PAD: MarrowStim PAD Kit Uses Patient’s Bone Marrow Cells To Improve Critical Critical Limb Ischemia Interview with:

Michael P. Murphy, MD

Dr. Michael Murphy What is the background for this study? What are the main findings?

Response: Critical limb ischemia (CLI) is the most severe form of peripheral arterial disease whereby a severe obstruction of the arteries markedly reduces blood flow to the extremities (hands, feet and legs) causing severe pain, skin ulcers, sores, or gangrene.  Up to 30% of patients with CLI do not qualify for conventional interventions, such as a bypass or angioplasty, putting them at risk for amputation.

The MOBILE trial (MarrOwStim™ PAD Kit for the Treatment of Critical LimB IschemIa in Subjects with Severe Peripheral ArteriaL DiseasE) was designed to assess the safety and efficacy of using autologous concentrated bone marrow aspirate (cBMA), cells derived from the patient’s own bone marrow, to restore blood flow and prevent amputations in patients with CLI.

MOBILE is a Phase 3, double-blind, randomized, placebo-controlled trial that evaluated 152 patients with CLI at 24 centers in the U.S. Patients were randomized to receive cBMA or placebo via injection at 40 sites on the symptomatic leg.  The cBMA was obtained from each patient using the MarrowStim PAD kit.  The placebo group underwent a sham bone marrow aspiration and received needle punctures in the index leg.

The primary efficacy endpoint was amputation-free survival, defined as freedom from all causes of death and/or major amputation, at 52 weeks after treatment. Other endpoints included changes in blood flow in the leg, wound healing, measures of pain and quality of life, and distance walked in 6 minutes. The trial completed in June 2016, and a preliminary analysis found that cBMA demonstrated a meaningful improvement in amputation-free survival and a comparable safety profile to placebo. What should readers take away from your report?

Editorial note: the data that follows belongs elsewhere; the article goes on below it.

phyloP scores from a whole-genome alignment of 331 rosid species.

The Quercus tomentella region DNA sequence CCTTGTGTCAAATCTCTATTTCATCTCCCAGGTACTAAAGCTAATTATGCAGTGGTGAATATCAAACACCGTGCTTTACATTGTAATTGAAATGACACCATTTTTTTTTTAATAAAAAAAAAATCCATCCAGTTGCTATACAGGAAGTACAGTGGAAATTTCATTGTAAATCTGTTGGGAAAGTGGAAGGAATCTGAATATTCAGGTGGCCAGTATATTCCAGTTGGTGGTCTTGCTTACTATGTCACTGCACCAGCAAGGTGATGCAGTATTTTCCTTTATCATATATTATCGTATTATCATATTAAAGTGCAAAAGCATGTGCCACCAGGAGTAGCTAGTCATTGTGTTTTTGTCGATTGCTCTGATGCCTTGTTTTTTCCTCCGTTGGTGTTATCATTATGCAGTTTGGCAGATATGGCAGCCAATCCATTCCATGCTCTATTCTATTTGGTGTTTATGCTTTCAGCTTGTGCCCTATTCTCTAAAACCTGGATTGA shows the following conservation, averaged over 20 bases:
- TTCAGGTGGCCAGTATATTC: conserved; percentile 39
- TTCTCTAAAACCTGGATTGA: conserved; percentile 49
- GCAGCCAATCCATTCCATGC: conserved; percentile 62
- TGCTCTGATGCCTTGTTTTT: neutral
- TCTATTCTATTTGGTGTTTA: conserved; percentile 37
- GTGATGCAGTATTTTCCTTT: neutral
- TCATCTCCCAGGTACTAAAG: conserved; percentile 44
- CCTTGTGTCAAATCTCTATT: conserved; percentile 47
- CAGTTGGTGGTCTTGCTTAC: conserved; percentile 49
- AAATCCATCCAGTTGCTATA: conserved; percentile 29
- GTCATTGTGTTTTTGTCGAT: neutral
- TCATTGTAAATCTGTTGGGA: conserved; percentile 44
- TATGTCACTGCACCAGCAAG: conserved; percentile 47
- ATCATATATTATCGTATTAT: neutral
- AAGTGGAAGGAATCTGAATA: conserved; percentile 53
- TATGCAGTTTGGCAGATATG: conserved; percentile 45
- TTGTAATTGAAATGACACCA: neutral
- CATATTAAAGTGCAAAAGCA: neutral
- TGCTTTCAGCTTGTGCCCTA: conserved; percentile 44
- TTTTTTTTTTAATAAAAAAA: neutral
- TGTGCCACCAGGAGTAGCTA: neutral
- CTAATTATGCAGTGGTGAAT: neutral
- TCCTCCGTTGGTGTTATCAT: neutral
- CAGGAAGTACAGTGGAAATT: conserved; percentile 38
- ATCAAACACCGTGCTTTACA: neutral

Response: Autologous bone marrow cell therapy may be a promising, non-invasive treatment option for patients with CLI at risk for amputation. What recommendations do you have for future research as a result of this study?

Response:The MOBILE trial lays the groundwork for establishing the potential clinical value of autologous bone marrow cell therapy in patients with CLI.

Follow-up studies should focus on evaluating safety and efficacy in specific patient populations within CLI, such as people with diabetes or tissue loss, who are considered high risk for amputation. In addition, I hope to see future research delve into understanding the mechanism by which bone marrow cell therapy may improve blood flow and tissue perfusion. Is there anything else you would like to add?

Response: I’m encouraged by the initial results of the MOBILE trial and look forward to publishing the final data analysis in the coming year. I hope our research is a starting point to encourage further exploration into the role of cell therapy in managing vascular disease. Thank you for your contribution to the community.


VIVA 16 abstract September 2016:

Presenter: Michael P. Murphy, MD
The phase 3 MOBILE clinical trial is a prospective, double-blind, placebo-controlled, randomized, multicenter study that sought to determine if autologous bone marrow–derived progenitor cells could decrease major amputation in patients with critical limb ischemia. It enrolled 152 patients at 24 sites. The rationale and design of this trial was based on a previous phase 1 trial and used a 3 (treatment) to 1 (placebo) ran¬domization scheme; stratification of randomization was also based on Rutherford score and presence of diabetes. This is the first phase 3 trial in the United States in cell therapy.

Note: Content is Not intended as medical advice. Please consult your health care provider regarding your specific medical condition and questions.

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Last Updated on September 22, 2016 by Marie Benz MD FAAD